At Christmas we often think, and rightfully so, of God’s gift of Jesus to the world. We celebrate and rejoice that God has been born into this world as one of us. God is with us in a new way. God has given us himself in the baby Jesus. The early Church, while recognizing God’s gift to his people, also understood and saw the nativity of Jesus as a time when creation gave to God. For the ancient Christians all of creation participated in this great feast day. This is readily seen in the following hymn:
“What shall we bring Thee, O Christ, when Thou art born on earth as Man for our sake; for each of the creatures, who have their being from Thee, brings thanks to Thee: angels their songs, the heavens a star, the wise men gifts, the shepherds wonder, the earth a cave, the wilderness a manger, but we – the Virgin Mother.”
Jesus was able to become human because Mary, on our behalf, gave him that possibility. She gives him humanity even as he gives us divinity. The early church fathers said that God became human in order that humanity might become divine. God and humanity exchange gifts. We share our lives with one another and in so doing discover that God and human beings are united and joined as one. Here, St. Mary is our teacher and guide.
The particularity of God’s human embodiment and the nativity of Christ are found in St. Mary. She is archetypal for us. She invites us to consent, to say yes, to offer our vulnerability, our receptivity, our life, and our “How can this be?” These are the gifts we bring. These are what we offer God. These are the gifts that change our lives and the world. These gifts create space and place within us for Christ to be born anew.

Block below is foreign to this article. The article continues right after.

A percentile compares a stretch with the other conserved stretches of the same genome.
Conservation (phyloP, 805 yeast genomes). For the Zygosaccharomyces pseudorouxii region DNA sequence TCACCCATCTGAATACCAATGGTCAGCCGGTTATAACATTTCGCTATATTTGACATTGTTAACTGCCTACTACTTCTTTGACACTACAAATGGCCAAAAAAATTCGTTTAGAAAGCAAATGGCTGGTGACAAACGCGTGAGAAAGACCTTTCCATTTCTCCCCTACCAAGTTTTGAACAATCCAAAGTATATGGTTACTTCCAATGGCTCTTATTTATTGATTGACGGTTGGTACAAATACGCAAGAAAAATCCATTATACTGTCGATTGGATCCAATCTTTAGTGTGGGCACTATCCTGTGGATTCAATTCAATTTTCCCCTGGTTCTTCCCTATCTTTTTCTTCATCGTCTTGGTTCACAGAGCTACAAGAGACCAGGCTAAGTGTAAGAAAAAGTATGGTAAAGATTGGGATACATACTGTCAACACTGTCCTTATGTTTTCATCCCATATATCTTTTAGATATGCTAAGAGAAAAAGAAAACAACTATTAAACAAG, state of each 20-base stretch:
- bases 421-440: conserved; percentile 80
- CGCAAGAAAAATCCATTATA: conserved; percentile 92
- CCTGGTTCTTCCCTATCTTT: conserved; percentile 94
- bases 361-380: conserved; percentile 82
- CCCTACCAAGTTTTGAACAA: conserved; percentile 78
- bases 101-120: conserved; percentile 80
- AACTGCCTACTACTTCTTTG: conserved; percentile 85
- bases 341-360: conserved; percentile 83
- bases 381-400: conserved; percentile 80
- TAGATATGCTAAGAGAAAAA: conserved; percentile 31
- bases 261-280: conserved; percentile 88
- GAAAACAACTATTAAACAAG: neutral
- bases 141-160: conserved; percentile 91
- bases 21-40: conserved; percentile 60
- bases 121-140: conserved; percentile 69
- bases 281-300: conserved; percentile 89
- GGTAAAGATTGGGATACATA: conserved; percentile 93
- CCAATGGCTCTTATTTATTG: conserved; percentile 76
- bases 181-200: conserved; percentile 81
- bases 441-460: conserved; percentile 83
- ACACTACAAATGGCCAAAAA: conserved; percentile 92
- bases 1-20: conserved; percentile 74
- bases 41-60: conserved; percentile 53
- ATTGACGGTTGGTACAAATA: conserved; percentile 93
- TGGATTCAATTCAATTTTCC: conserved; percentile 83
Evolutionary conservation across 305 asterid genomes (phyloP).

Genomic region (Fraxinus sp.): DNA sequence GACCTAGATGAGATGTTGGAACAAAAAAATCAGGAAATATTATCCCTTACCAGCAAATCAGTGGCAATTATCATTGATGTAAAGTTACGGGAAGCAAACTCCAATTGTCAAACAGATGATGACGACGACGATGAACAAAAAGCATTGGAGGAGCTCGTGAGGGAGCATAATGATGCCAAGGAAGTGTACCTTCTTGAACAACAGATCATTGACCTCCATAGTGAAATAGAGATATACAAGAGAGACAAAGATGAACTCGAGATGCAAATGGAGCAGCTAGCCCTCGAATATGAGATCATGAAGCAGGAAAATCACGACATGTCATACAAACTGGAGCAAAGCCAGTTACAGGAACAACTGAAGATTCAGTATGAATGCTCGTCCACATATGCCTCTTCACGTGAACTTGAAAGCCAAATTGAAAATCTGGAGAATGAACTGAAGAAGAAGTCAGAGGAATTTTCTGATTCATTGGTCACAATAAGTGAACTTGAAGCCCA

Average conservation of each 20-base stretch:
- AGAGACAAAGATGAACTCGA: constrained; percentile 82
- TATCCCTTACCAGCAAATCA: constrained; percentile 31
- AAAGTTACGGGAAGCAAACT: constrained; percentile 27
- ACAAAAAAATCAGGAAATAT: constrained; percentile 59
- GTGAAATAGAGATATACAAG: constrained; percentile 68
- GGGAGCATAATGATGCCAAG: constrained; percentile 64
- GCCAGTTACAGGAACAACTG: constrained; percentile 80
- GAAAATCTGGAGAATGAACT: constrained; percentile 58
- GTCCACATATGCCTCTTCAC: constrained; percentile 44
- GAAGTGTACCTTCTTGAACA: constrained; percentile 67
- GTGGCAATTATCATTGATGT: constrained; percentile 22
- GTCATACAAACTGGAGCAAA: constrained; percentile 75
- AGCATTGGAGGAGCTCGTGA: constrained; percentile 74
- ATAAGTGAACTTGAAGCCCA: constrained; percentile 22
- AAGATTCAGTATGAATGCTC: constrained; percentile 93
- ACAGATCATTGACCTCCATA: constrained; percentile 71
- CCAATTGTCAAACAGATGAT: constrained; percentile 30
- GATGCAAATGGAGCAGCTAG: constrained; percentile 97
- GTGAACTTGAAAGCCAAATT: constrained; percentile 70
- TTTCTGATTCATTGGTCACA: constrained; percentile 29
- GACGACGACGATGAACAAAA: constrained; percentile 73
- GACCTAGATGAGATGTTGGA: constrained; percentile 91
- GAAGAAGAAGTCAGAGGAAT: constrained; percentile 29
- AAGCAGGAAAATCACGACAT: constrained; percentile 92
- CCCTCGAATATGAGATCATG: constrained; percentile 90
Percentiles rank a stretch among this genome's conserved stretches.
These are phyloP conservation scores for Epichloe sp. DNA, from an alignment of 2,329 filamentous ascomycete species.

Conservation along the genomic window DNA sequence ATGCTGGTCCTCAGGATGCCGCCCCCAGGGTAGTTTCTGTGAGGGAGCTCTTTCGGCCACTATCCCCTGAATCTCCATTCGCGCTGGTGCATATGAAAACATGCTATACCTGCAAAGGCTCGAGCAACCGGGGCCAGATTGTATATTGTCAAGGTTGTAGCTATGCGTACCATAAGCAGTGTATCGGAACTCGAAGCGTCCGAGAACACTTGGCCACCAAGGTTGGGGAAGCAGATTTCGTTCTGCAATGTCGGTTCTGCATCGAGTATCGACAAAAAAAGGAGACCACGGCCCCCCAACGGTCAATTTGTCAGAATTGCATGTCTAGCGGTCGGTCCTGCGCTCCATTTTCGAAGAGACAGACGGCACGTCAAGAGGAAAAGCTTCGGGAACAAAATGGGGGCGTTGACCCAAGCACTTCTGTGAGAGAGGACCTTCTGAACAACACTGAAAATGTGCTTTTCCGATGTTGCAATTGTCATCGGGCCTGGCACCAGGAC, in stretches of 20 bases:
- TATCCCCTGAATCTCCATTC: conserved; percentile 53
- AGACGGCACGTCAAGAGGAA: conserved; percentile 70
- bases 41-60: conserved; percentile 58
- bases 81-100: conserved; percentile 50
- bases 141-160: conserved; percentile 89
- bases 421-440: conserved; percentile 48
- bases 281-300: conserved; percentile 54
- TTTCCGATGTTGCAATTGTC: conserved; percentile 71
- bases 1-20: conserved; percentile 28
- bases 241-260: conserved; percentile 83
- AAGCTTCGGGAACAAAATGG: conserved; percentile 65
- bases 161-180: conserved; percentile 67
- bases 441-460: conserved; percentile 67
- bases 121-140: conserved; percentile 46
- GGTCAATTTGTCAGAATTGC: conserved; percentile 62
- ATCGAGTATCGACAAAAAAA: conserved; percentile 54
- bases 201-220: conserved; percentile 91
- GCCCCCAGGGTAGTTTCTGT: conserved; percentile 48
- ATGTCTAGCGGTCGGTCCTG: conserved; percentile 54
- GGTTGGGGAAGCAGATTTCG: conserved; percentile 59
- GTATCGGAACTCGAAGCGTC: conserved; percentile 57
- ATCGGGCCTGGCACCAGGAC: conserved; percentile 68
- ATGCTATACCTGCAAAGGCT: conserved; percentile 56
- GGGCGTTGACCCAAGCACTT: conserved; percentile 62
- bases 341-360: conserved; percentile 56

In reflecting on this great mystery Meister Eckhart, a fourteenth century German monk, asked a profound question in one of his sermons. “What good is it to me if Mary gave birth to the son of God fourteen hundred years ago and I do not give birth to the son of God in my time and in my culture?”
Let’s not just celebrate Christmas this year. Let’s also participate in Christmas. Let’s dream and consider, or as St. Luke says of the Blessed Virgin Mary, “ponder” and “treasure.” How will we give birth to the Son of God in our time and in our culture? How will we give birth to the Son of God here in our community, in our schools and workplaces, in our families, in our churches, in caring for the poor, the sick, the homeless, in speaking and working for peace and justice, in our relationships, in our brokenness and pain, and in our joys and celebrations?
“We are all,” Eckhart says, “meant to be mothers of God,” and the fullness of time is this: “When the Son of God is begotten in us.”